March 2, 2018
9:04 AM ET
On the afternoon of April 13, 2014, Dontre Hamilton was lying on the ground near
a bench in a Milwaukee city park. A police officer on patrol walked over to
Hamilton and asked him to stand up. Their encounter would end in disaster.
The officer patted Hamilton down for weapons — which the police chief later said
was not in line with department policy as Hamilton posed no apparent danger —
and Hamilton, who had a history of mental health issues, grabbed the officer's
baton. The officer in turn pulled out his service weapon. By the end of the
interaction, Hamilton was dead, shot 14 times.
What happened to Hamilton part of a larger national phenomenon, in which unarmed
black people are more likely to be shot and killed by the police than unarmed
white people. And according to new research from the Boston University School of
Public Health, there is no state where that disparity is larger than in
The study's authors say that the biggest reason for that difference is
That finding was part of a study that the authors say is the first of its kind:
an examination of how much structural racism shapes fatal police shootings. But
in order to examine structural racism, the researchers first needed a way to
capture it. So they created a metric called the "state racism index." It took
state-level data on black-white residential segregation, as well as disparities
in educational attainment, employment status, economic status, and incarceration
status, and scored each of these variables. Those scores were then tabulated
into a number on on a zero to 100 scale; the higher the number, the more
pronounced the structural racism in a state.
Wisconsin topped the researchers' list with a state racism index of 74.9,
followed by Minnesota (70.0), New Jersey (68.5) , Illinois (67.8) and
Connecticut (63.9). (For comparison, the lowest state racism score belonged to
Montana, at 25.9, followed by Hawaii, Kentucky, New Hampshire, and Nevada, which
all had scores below 35.)
According to Michael Siegel, one of the study's authors, one variable in their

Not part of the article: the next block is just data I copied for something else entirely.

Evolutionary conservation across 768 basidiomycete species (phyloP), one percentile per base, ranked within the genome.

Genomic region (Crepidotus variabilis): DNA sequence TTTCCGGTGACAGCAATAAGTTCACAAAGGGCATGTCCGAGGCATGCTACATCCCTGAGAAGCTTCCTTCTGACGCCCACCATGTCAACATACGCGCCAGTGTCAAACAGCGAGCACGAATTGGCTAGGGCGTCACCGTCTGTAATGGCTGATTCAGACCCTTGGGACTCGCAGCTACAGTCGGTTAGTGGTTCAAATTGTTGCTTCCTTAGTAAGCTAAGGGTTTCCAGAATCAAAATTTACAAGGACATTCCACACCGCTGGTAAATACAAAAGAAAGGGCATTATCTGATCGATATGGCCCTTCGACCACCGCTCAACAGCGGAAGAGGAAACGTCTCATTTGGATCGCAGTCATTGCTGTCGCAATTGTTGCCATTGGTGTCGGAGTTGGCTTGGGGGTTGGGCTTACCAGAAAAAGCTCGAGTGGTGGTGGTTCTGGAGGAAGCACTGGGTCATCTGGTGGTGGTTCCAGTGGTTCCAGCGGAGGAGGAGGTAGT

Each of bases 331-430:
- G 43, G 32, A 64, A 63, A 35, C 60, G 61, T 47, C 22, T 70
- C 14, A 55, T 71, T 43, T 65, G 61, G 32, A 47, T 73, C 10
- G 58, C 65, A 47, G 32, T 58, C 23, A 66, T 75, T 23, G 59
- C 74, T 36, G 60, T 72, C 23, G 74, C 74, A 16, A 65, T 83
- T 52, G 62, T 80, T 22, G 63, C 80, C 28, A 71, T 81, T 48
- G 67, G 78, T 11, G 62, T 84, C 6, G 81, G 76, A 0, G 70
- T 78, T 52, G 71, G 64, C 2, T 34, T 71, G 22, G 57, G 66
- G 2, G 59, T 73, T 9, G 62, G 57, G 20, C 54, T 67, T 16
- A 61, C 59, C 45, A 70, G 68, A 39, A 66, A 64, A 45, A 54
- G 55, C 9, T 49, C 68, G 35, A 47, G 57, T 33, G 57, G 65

racism index mattered more than the rest. "The more racially segregated the
neighborhoods in a state, the more striking the ratio of black to white police
shootings of unarmed victims," Siegel said.
"It came as a surprise to me personally," Siegel said. "Traditionally, we're
taught that racism is [most visible] in the South, but we're seeing here that
it's the Midwest and the Northeast."
Siegel said the findings underlined the different regional mechanics of American
racism. In the South, the oppressive systems of slavery violently entrenched
racial caste in a way that, paradoxically, brought black and white Southerners
into fraught social and geographic proximity. But black Southerners who moved to
the North in the early 20th century for jobs in big industrial centers like
Milwaukee, Chicago, and Newark, settled into racially and economically isolated
neighborhoods and ghettos. That separation was maintained through insidious
housing policies like redlining. While the legal underpinnings of segregation in
the South were formally, if not practically, overturned by the courts, the ways
cities in the North and Midwest maintain segregation are enduring and hard to
see. That means major metro areas outside of the South are among the nation's
most diverse and most deeply partitioned.
So why does black-white residential segregation influence fatal police shootings
of unarmed black people? One theory is that segregated black neighborhoods tend
to be more heavily policed than others. That's definitely true in Wisconsin: the
state incarcerates a higher percentage of its black male population than any
other in the country — and it's not even particularly close. A study from 2013
found that in Milwaukee, the state's largest city, half of all black men between
the ages 30 and 40 have been behind bars at some point in their lives. And the
city's 53206 ZIP code is 95 percent black and has the highest incarceration rate
of any in the country.
But Siegel says that doesn't explain the whole story, and instead suggests that
residential segregation manipulates implicit bias — the way people of all races
subconsciously internalize ideas about the dangers of certain racial groups. "We
know that officers...have to make split-second decisions in situations of high
perceived threat, and you can see how officers who work in a so-called 'black'
neighborhood can perceive a much higher level of threat than officers who are
working a similar beat in a white or mixed community," Siegel said. "It doesn't
seem to be the case that all police officers out there have an equal level of
implicit bias — of course they all do to some degree — but we're finding that
implicit bias is much more marked in states that have higher degrees of
In other words: the more segregated a place, the more intense the personal bias
of its police officers; the more pronounced that bias, the more it creeps into
their interactions with black residents, with sometimes deadly results.
Siegel said he hopes the research helps move debates about police violence away
from the language of rogue cops and "bad apples" and toward addressing the
conditions that make those shootings more likely.
Writing about the wave of deadly encounters — many caught on
video — between unarmed black people and police officers often draws a
particular criticism from a particular subset of readers.